The Ennis House is for sale. This is amusing: I just saw this house in the first episode of the third series of the Venture Brothers. It popped up in another movie I watched a few months ago -  "Female," a  30s film about a female corporate exec. (That's a still atop this post.)  It was used in “Blade Runner,” and “Day of the Locust,” a day-brightener of a movie based on an equally depressing book, even though one of the main characters is named Homer Simpson. All in all, one of the most famous houses in America. You’ve probably seen it. 


And now, a confession: I don’t like it. I like most of Wright’s stuff, including the bay window he designed for a house in my neighborhood - a little-known piece of Wright’s work - but the constant use of Mayan patterns everywhere makes the house look as if it has a skin disease. 


We had another famous Wright house around here, out in Wayzata. This account of its fate has a key line:


However, by the late 1960s the Stevensons had grown weary of the challenges of living in a Wright-designed house. The large size of the house, rising property taxes, built-in furnishings that could not easily be changed, and many uninvited visitors became too much for them.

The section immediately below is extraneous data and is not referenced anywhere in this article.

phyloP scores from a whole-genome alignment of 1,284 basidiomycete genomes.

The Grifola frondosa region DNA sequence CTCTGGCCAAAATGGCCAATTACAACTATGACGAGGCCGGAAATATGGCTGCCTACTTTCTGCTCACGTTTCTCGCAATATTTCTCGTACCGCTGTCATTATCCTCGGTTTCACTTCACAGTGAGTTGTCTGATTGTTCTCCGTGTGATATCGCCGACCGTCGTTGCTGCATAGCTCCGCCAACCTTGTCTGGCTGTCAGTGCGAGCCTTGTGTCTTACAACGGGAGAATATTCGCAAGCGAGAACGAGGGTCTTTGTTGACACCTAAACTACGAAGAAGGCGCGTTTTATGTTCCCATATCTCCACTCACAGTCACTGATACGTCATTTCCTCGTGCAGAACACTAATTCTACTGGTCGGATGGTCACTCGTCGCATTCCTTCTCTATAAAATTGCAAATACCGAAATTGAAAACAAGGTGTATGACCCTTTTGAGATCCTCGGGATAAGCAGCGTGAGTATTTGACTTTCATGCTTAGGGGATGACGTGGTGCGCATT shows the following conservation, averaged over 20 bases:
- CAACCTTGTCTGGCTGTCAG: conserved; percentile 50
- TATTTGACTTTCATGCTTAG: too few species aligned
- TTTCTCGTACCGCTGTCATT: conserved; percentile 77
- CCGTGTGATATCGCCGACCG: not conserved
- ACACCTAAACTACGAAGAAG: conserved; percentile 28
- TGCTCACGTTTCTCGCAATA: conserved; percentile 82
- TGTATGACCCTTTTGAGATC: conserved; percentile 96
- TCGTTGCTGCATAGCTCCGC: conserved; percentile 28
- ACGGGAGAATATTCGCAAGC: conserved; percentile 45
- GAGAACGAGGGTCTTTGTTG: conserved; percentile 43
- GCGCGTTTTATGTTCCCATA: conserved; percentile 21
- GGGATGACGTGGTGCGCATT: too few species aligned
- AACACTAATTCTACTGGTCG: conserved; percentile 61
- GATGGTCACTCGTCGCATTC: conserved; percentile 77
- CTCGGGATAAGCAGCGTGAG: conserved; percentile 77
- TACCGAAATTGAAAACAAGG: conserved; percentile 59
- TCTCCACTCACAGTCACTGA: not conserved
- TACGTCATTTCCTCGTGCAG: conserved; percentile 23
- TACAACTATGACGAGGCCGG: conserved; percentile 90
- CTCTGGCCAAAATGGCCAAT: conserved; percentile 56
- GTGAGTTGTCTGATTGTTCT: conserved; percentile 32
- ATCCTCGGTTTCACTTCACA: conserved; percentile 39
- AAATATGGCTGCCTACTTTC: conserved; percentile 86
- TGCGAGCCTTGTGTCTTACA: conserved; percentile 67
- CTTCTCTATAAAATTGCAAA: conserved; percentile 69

The challenges of a living in a Wright-designed house. You hear that a lot. Spectacular to tour, but after a while, actually living there become fraught with a hundred small annoyances. You can almost imagine a patron humbly asking Wright if he might make that chair, well, movable, instead of built right into the wall? In case they wanted to put something else there, some day? Then would come the Wright Stare, and the patron would shrink. Of course, sir. Please forget I said anything about it. 


P.S. Interesting to note that the demolition of the house was partly due to property taxes. Wonder if they'd be cut a break today. Would you be happy if your neighbor had his property taxes cut because the house was historic? Of course not; they'd never do it. If art had to be destroyed because the owners couldn't pay the annual tax, well, c'est la vie